By Blogger The Principal, at Wednesday, June 21, 2006 11:04:00 AM  

  • How about the continuing "socialization" of David Parker's son:

    http://www.lifesite.net/ldn/2006/jun/06061505.html

    Despite the incredulous story of the father's arrest for trespassing when trying to establish that he will be notified when particular "diverse" subjects are aimed at his son, the retaliatory response from the community and now that of a gang of his son's peers, I have to ask - why is his child still there? What could possibly be done in this scenario to make the public school "safe" for his son to continue attending? I don't think the standard transfer within the system will cut it.

    By Anonymous Eric Holcombe, at Wednesday, June 21, 2006 1:55:00 PM  

  • Thanks for the link Eric. You know that this boy has been a sacrificial pawn for the sake of trying to get something out of a public system hostile to Christian values. I'm sorry, but that is not what our children are for. The administrator said there was no serious injury. Just because there was no blood or bruises, the emotional trauma this child went through to "prove a point" is beyond the pale. See my next post on the bully.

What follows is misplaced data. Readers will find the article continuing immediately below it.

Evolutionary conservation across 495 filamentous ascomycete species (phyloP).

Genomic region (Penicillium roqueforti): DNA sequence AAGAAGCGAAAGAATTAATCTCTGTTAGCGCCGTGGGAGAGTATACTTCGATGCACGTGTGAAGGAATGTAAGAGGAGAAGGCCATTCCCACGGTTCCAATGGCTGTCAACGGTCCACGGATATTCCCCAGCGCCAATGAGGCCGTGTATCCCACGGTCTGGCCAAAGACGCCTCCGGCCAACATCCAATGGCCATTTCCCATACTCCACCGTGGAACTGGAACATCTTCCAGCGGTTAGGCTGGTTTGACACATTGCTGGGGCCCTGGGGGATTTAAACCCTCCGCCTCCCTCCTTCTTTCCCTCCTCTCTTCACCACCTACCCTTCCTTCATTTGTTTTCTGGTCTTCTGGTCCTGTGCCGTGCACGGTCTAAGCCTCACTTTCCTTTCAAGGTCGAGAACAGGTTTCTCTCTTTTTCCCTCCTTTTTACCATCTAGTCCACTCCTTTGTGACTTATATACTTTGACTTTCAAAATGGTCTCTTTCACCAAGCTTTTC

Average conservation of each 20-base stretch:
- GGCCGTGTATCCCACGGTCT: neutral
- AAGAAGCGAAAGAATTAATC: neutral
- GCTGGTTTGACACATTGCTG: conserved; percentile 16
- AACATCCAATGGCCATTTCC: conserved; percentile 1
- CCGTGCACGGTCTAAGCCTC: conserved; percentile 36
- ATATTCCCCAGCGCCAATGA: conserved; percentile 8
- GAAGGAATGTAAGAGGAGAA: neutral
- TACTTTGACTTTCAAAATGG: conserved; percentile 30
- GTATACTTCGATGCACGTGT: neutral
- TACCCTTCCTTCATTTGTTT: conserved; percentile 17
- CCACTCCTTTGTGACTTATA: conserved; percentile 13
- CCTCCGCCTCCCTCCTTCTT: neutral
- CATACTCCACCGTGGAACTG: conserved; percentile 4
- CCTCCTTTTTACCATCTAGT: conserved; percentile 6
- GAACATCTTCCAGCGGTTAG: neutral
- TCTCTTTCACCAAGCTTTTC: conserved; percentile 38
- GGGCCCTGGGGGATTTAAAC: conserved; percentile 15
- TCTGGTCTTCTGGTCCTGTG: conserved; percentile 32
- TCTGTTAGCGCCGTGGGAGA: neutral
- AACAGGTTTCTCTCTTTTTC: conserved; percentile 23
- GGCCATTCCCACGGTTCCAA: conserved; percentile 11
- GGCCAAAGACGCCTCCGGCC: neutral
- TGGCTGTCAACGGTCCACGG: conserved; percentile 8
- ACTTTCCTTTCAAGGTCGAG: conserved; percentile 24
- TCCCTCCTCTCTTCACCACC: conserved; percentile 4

Bill

    By Blogger The Principal, at Thursday, June 22, 2006 2:35:00 PM  

  • In my opinion the following situations are most dangerous from worst to least: rest rooms, busses, playgrounds, hallways, classrooms. Peer socialization is what runs amuck the fastest...

    After almost getting my jaw broken in a restroom assault in high school, I never entered a high school restroom again; I held it in until gym class, when I could pee in the showers in relative safety.

    The most lasting thing High School ever taught me was how to HATE.

    By Anonymous Anonymous, at Monday, August 21, 2006 12:46:00 PM  

  • Dear anonymous,

    Hate is consuming. Forgiveness is freeing. I am sorry for your experiences. They are quite typical unfortunately, hence my strong encouragement for parents to homeschool their children

    By Blogger The Principal, at Sunday, September 03, 2006 1:40:00 PM